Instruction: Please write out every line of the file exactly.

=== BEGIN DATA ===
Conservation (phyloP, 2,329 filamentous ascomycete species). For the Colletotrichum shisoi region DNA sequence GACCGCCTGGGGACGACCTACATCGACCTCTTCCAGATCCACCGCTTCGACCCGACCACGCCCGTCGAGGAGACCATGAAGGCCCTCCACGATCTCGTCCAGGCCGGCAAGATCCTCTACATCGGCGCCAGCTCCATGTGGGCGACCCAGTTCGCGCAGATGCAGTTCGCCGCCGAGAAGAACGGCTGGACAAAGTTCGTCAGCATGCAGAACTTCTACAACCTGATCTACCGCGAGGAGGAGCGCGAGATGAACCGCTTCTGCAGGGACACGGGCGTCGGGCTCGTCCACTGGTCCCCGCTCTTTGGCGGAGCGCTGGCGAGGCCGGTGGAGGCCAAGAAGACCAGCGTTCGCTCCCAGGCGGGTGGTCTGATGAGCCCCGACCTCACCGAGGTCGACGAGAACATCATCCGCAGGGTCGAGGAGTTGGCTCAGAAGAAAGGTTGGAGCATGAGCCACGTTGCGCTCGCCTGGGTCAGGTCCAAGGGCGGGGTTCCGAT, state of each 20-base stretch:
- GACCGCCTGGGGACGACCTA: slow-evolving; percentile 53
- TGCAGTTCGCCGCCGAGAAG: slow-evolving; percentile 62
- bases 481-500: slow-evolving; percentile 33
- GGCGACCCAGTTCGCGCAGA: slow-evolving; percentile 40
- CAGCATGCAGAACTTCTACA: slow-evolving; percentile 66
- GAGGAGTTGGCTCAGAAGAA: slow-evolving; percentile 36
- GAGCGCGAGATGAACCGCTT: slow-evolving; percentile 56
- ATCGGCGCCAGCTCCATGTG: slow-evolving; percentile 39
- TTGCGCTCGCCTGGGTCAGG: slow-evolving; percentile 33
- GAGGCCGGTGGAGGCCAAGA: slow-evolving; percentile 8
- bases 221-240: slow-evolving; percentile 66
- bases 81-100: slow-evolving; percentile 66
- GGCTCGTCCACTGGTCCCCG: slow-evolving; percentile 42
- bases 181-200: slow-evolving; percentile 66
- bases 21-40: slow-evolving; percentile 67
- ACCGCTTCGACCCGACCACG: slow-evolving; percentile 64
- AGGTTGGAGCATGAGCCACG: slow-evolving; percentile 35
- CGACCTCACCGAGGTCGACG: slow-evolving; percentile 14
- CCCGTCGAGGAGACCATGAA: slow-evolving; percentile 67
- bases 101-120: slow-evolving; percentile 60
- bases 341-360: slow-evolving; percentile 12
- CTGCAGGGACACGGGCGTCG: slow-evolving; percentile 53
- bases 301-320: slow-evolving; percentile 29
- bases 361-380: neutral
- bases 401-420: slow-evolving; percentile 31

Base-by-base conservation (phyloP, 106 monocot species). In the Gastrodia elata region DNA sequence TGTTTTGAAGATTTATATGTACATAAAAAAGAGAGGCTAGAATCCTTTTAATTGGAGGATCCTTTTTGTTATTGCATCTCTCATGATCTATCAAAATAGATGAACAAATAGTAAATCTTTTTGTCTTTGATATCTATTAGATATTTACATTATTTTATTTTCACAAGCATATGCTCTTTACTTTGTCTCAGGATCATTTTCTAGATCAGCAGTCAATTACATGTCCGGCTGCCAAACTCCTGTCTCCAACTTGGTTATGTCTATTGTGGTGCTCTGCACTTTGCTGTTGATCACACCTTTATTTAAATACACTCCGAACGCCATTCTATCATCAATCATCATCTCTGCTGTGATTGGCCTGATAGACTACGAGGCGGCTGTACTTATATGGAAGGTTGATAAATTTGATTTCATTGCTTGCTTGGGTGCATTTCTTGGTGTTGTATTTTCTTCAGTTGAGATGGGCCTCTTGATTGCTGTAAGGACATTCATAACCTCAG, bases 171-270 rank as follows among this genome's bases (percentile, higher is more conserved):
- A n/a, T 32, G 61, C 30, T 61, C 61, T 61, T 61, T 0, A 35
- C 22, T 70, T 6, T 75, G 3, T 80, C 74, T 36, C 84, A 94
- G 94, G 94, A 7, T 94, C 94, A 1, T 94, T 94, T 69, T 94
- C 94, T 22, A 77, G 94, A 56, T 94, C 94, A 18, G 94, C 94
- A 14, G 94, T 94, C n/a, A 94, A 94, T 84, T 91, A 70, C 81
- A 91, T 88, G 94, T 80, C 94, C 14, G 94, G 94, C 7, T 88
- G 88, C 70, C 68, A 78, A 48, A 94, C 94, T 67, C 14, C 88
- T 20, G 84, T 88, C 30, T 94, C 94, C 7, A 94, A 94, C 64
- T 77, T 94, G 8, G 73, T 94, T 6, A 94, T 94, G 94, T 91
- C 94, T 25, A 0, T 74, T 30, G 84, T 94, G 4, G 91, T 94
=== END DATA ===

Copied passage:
Conservation (phyloP, 2,329 filamentous ascomycete species). For the Colletotrichum shisoi region DNA sequence GACCGCCTGGGGACGACCTACATCGACCTCTTCCAGATCCACCGCTTCGACCCGACCACGCCCGTCGAGGAGACCATGAAGGCCCTCCACGATCTCGTCCAGGCCGGCAAGATCCTCTACATCGGCGCCAGCTCCATGTGGGCGACCCAGTTCGCGCAGATGCAGTTCGCCGCCGAGAAGAACGGCTGGACAAAGTTCGTCAGCATGCAGAACTTCTACAACCTGATCTACCGCGAGGAGGAGCGCGAGATGAACCGCTTCTGCAGGGACACGGGCGTCGGGCTCGTCCACTGGTCCCCGCTCTTTGGCGGAGCGCTGGCGAGGCCGGTGGAGGCCAAGAAGACCAGCGTTCGCTCCCAGGCGGGTGGTCTGATGAGCCCCGACCTCACCGAGGTCGACGAGAACATCATCCGCAGGGTCGAGGAGTTGGCTCAGAAGAAAGGTTGGAGCATGAGCCACGTTGCGCTCGCCTGGGTCAGGTCCAAGGGCGGGGTTCCGAT, state of each 20-base stretch:
- GACCGCCTGGGGACGACCTA: slow-evolving; percentile 53
- TGCAGTTCGCCGCCGAGAAG: slow-evolving; percentile 62
- bases 481-500: slow-evolving; percentile 33
- GGCGACCCAGTTCGCGCAGA: slow-evolving; percentile 40
- CAGCATGCAGAACTTCTACA: slow-evolving; percentile 66
- GAGGAGTTGGCTCAGAAGAA: slow-evolving; percentile 36
- GAGCGCGAGATGAACCGCTT: slow-evolving; percentile 56
- ATCGGCGCCAGCTCCATGTG: slow-evolving; percentile 39
- TTGCGCTCGCCTGGGTCAGG: slow-evolving; percentile 33
- GAGGCCGGTGGAGGCCAAGA: slow-evolving; percentile 8
- bases 221-240: slow-evolving; percentile 66
- bases 81-100: slow-evolving; percentile 66
- GGCTCGTCCACTGGTCCCCG: slow-evolving; percentile 42
- bases 181-200: slow-evolving; percentile 66
- bases 21-40: slow-evolving; percentile 67
- ACCGCTTCGACCCGACCACG: slow-evolving; percentile 64
- AGGTTGGAGCATGAGCCACG: slow-evolving; percentile 35
- CGACCTCACCGAGGTCGACG: slow-evolving; percentile 14
- CCCGTCGAGGAGACCATGAA: slow-evolving; percentile 67
- bases 101-120: slow-evolving; percentile 60
- bases 341-360: slow-evolving; percentile 12
- CTGCAGGGACACGGGCGTCG: slow-evolving; percentile 53
- bases 301-320: slow-evolving; percentile 29
- bases 361-380: neutral
- bases 401-420: slow-evolving; percentile 31

Base-by-base conservation (phyloP, 106 monocot species). In the Gastrodia elata region DNA sequence TGTTTTGAAGATTTATATGTACATAAAAAAGAGAGGCTAGAATCCTTTTAATTGGAGGATCCTTTTTGTTATTGCATCTCTCATGATCTATCAAAATAGATGAACAAATAGTAAATCTTTTTGTCTTTGATATCTATTAGATATTTACATTATTTTATTTTCACAAGCATATGCTCTTTACTTTGTCTCAGGATCATTTTCTAGATCAGCAGTCAATTACATGTCCGGCTGCCAAACTCCTGTCTCCAACTTGGTTATGTCTATTGTGGTGCTCTGCACTTTGCTGTTGATCACACCTTTATTTAAATACACTCCGAACGCCATTCTATCATCAATCATCATCTCTGCTGTGATTGGCCTGATAGACTACGAGGCGGCTGTACTTATATGGAAGGTTGATAAATTTGATTTCATTGCTTGCTTGGGTGCATTTCTTGGTGTTGTATTTTCTTCAGTTGAGATGGGCCTCTTGATTGCTGTAAGGACATTCATAACCTCAG, bases 171-270 rank as follows among this genome's bases (percentile, higher is more conserved):
- A n/a, T 32, G 61, C 30, T 61, C 61, T 61, T 61, T 0, A 35
- C 22, T 70, T 6, T 75, G 3, T 80, C 74, T 36, C 84, A 94
- G 94, G 94, A 7, T 94, C 94, A 1, T 94, T 94, T 69, T 94
- C 94, T 22, A 77, G 94, A 56, T 94, C 94, A 18, G 94, C 94
- A 14, G 94, T 94, C n/a, A 94, A 94, T 84, T 91, A 70, C 81
- A 91, T 88, G 94, T 80, C 94, C 14, G 94, G 94, C 7, T 88
- G 88, C 70, C 68, A 78, A 48, A 94, C 94, T 67, C 14, C 88
- T 20, G 84, T 88, C 30, T 94, C 94, C 7, A 94, A 94, C 64
- T 77, T 94, G 8, G 73, T 94, T 6, A 94, T 94, G 94, T 91
- C 94, T 25, A 0, T 74, T 30, G 84, T 94, G 4, G 91, T 94